From chance creation to errors at the back, we pick out the stats which explain Everton's slide in form...
Five wins from seven games ahead of December had Everton fans enjoying Marco Silva's early progress at the club. New signings were impressing in an all-action, attacking style. One win in eight since then has reduced that optimism and left the new manager with increasing problems to solve.
Everton's previous two games highlight their recent issues. A set-piece at Brighton and an individual error against Leicester cost them both matches, and each has become a recurring characteristic of this side, particularly during this lapse of form.
Since the start of December, Opta have Everton recording six errors leading to shots in those eight games, having made just four in their opening 13. Four of those have then led to goals - a Premier League high - contributing to the alarming fact that almost half of the shots Everton have faced in this frustrating spell have been scored.
Everton in the Premier League this season
|Pre December (PL rank)||Stats per game||Since December (PL rank)|
|1.2 (5th)||Goals conceded||2 (19th)|
|1.16 (6th)||Expected Goals Against (xGA)||1.71 (17th)|
|0.3 (4th)||Errors leading to shots||0.8 (17th)|
|71% (8th)||Save percentage||56% (19th)|
Defending set-pieces has been a constant weakness under Silva. Three of the last four goals conceded came this way, and Everton have already let in more than in the whole of last season. The fact this was one of the few areas the club performed well at during 2017/18 reflects poorly on Silva, whose Watford side had similar troubles.
A noticeable recent stylistic change has been the ease in which opponents have won the ball back in dangerous areas, which was not the case earlier in the season. Everton had surrendered the fewest high turnovers in the Premier League by early December. Over the last seven games, though, they've suddenly conceded the second most of any side, making them far more vulnerable.
Fewest high turnovers against
|Up to Dec 3||Total||Since Dec 3||Total|
|1. Everton||30||1. Burnley||14|
|2. Huddersfield||33||2. Man City||18|
|3. Man City||40||3. Liverpool||23|
|19. Brighton||79||19. Everton||39|
|20. Fulham||83||20. Bournemouth||41|
High Turnovers: sequences that start in open play and begin 40m or less from the opponent's goal
In attack, Silva's side has also struggled to open up defences on a regular basis, which has become far more evident during this recent run. They failed to create a single big chance, by Opta's definitions, in either of their last two games.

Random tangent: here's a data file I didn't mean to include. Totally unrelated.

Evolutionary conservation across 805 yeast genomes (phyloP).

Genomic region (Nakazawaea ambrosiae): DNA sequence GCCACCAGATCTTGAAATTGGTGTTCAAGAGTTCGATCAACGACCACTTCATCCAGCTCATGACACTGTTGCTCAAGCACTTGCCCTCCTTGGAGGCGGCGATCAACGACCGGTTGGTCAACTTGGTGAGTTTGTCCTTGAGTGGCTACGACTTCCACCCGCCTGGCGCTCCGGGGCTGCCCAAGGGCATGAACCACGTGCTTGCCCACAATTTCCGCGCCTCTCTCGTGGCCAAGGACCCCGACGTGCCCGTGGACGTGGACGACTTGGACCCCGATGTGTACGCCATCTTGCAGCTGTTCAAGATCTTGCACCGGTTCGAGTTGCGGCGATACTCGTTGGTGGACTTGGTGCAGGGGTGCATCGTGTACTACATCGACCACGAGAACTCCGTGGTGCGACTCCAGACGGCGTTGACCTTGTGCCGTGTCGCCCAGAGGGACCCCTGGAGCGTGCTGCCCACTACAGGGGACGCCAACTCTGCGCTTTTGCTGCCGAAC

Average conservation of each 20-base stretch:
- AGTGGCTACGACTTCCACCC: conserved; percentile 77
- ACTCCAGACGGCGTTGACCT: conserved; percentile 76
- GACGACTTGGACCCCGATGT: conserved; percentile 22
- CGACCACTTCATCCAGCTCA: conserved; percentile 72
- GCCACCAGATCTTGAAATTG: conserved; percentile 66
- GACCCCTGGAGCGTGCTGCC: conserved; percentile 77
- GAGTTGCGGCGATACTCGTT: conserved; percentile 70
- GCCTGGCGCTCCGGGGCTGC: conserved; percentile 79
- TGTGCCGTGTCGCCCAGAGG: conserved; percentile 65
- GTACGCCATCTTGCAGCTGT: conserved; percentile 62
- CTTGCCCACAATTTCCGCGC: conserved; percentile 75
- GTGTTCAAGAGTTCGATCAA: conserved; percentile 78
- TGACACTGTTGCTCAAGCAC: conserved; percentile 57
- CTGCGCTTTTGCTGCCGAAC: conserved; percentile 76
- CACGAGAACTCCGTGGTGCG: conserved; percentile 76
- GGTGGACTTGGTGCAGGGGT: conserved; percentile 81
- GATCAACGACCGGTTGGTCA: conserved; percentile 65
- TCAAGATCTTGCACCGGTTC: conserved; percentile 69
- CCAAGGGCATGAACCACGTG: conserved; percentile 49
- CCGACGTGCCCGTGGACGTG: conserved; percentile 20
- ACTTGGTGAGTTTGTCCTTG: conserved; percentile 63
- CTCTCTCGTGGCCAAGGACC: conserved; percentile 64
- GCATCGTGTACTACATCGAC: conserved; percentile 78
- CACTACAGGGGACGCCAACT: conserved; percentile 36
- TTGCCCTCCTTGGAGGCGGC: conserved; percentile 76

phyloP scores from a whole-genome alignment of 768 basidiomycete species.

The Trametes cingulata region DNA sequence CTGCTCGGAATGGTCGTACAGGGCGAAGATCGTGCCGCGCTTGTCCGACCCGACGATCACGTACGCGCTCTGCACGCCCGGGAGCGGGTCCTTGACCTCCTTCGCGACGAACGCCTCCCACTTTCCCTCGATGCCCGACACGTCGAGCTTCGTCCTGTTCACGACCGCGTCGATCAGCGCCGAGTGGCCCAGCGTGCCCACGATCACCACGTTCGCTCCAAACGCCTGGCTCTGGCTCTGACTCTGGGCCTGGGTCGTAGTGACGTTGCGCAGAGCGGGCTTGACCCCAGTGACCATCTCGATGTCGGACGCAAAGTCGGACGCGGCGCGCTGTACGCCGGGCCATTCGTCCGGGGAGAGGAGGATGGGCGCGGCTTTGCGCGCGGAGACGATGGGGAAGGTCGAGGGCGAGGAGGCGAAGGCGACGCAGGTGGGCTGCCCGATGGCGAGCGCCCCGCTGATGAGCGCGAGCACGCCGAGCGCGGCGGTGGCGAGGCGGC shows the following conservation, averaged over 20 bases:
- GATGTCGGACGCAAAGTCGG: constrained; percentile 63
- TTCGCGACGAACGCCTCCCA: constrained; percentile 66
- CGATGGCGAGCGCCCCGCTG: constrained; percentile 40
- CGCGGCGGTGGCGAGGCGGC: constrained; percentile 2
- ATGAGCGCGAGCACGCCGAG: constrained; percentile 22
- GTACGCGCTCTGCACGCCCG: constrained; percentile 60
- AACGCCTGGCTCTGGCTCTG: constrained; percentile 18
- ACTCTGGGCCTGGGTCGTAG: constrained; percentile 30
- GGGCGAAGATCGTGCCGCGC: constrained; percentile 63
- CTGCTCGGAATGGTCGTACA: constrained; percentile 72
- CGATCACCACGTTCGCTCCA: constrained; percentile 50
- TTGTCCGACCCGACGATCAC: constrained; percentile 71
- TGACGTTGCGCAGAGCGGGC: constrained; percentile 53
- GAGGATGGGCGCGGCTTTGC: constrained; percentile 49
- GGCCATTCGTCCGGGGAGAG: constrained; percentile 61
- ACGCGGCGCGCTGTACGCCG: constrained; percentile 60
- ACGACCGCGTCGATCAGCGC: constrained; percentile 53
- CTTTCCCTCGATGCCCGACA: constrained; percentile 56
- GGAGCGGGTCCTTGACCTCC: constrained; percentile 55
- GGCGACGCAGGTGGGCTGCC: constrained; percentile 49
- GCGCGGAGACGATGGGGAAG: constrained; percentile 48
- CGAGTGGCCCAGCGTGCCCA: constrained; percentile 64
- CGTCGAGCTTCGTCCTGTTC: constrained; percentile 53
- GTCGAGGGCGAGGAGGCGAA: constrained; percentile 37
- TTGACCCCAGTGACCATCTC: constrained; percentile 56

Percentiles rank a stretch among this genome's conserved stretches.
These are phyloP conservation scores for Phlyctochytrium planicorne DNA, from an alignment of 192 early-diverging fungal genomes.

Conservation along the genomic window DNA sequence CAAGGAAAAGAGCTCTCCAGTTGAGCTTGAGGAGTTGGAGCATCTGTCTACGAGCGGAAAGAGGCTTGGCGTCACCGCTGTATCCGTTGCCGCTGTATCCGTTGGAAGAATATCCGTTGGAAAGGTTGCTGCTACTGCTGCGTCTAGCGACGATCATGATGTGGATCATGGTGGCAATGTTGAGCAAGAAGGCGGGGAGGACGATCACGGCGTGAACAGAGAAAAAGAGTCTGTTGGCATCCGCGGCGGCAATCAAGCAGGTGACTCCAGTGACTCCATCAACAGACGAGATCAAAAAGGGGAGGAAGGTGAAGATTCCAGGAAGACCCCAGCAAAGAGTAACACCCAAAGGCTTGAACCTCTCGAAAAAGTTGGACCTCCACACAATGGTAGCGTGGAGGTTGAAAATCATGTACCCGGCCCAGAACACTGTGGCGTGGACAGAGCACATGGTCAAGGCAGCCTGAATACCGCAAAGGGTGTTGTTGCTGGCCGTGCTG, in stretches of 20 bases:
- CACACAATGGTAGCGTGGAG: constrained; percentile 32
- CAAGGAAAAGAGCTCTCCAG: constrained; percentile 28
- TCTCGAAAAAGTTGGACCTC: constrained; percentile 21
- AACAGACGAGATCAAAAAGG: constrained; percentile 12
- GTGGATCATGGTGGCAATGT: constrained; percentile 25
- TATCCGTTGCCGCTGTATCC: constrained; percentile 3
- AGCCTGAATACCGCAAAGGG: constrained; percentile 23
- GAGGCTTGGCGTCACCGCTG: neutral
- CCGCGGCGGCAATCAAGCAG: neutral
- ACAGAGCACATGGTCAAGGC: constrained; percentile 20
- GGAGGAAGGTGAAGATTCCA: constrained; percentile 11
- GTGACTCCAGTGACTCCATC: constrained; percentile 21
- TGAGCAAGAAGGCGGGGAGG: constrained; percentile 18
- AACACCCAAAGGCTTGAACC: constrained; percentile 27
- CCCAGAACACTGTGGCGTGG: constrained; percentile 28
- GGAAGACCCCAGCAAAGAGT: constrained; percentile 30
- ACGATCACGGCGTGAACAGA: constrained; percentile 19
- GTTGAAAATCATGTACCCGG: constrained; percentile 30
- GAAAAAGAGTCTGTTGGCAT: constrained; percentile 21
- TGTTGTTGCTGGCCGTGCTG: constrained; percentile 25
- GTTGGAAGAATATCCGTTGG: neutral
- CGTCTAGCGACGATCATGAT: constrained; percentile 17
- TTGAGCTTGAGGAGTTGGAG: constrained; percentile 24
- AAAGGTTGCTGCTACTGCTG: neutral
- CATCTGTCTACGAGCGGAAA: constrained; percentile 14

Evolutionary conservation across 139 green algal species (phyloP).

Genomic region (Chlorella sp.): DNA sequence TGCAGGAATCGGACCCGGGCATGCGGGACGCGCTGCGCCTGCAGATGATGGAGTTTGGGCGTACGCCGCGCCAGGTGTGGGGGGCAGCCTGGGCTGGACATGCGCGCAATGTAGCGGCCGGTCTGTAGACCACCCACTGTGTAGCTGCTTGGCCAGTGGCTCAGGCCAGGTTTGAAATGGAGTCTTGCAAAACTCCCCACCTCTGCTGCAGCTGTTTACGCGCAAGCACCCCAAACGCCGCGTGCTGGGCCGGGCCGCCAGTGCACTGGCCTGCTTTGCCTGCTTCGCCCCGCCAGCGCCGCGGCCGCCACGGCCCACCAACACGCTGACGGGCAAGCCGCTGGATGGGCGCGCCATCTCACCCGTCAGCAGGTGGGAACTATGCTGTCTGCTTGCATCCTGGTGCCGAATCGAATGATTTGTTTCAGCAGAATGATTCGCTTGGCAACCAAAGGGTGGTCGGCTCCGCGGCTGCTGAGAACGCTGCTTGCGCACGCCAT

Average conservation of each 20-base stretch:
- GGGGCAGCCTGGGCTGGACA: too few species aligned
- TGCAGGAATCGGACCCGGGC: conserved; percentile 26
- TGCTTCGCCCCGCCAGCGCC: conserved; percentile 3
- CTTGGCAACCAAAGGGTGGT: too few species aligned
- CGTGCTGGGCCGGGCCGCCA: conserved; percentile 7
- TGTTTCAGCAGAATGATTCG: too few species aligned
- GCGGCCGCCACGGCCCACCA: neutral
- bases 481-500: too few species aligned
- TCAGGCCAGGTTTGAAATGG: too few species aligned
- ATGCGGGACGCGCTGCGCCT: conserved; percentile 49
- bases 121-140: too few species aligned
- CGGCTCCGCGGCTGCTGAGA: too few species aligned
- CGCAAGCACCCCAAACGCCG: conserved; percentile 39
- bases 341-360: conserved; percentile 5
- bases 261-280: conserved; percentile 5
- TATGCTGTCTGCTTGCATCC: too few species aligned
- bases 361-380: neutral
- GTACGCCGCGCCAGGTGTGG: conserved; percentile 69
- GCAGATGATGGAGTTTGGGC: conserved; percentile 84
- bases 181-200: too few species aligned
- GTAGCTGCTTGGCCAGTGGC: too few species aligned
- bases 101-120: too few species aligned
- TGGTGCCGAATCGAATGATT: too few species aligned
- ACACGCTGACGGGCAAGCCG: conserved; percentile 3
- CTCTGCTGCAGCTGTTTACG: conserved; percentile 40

Creativity, specifically from open play, has been a regular issue for Everton over a number of seasons. In the last three, Ross Barkley remains the club's most creative player, despite not playing a single game in two of those three seasons.
Most chances created in open play - last three PL seasons for Everton
This is perhaps Everton's biggest current flaw. Lucas Digne has created the most chances this season, but many of those have come from crosses, which has become a primary feature of Silva's approach. In fact, no side has sent in more than Everton this season, which is also part of the problem.
Most crosses in PL this season
|Team||Total||Scored from||Avg per goal|
This focus has led to an element of predictability around Everton's attack, which opponents now seem prepared for. Silva's side scored five goals from crosses in their first nine games this season, but have done so just twice in the following 12, despite the fact they now resort to crossing even more.
Everton in the Premier League this season
|Pre Merseyside derby (PL rank)||Stats per game||Since Merseyside derby (PL rank)|
|21.7 (1st)||Crosses||25.4 (1st)|
|2.3 (8th)||Big chances||1.6 (13th)|
|5.6 (8th)||Shots on target||3.6 (17th)|
Silva is a young manager at a club in need of a spell of stability. His starting XI is one of the youngest in the Premier League and he will need more transfer windows to construct a squad suited to his style. At the same time, he needs to show he can adapt his own methods and learn from previous mistakes. Everton continuing to fail in similar ways to his previous clubs will severely hurt his long-term prospects.
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His side now face a favourable run of five fixtures against sides no higher than eighth in the table. This must be used to find a more balanced, consistent approach, while fixing some of these current faults.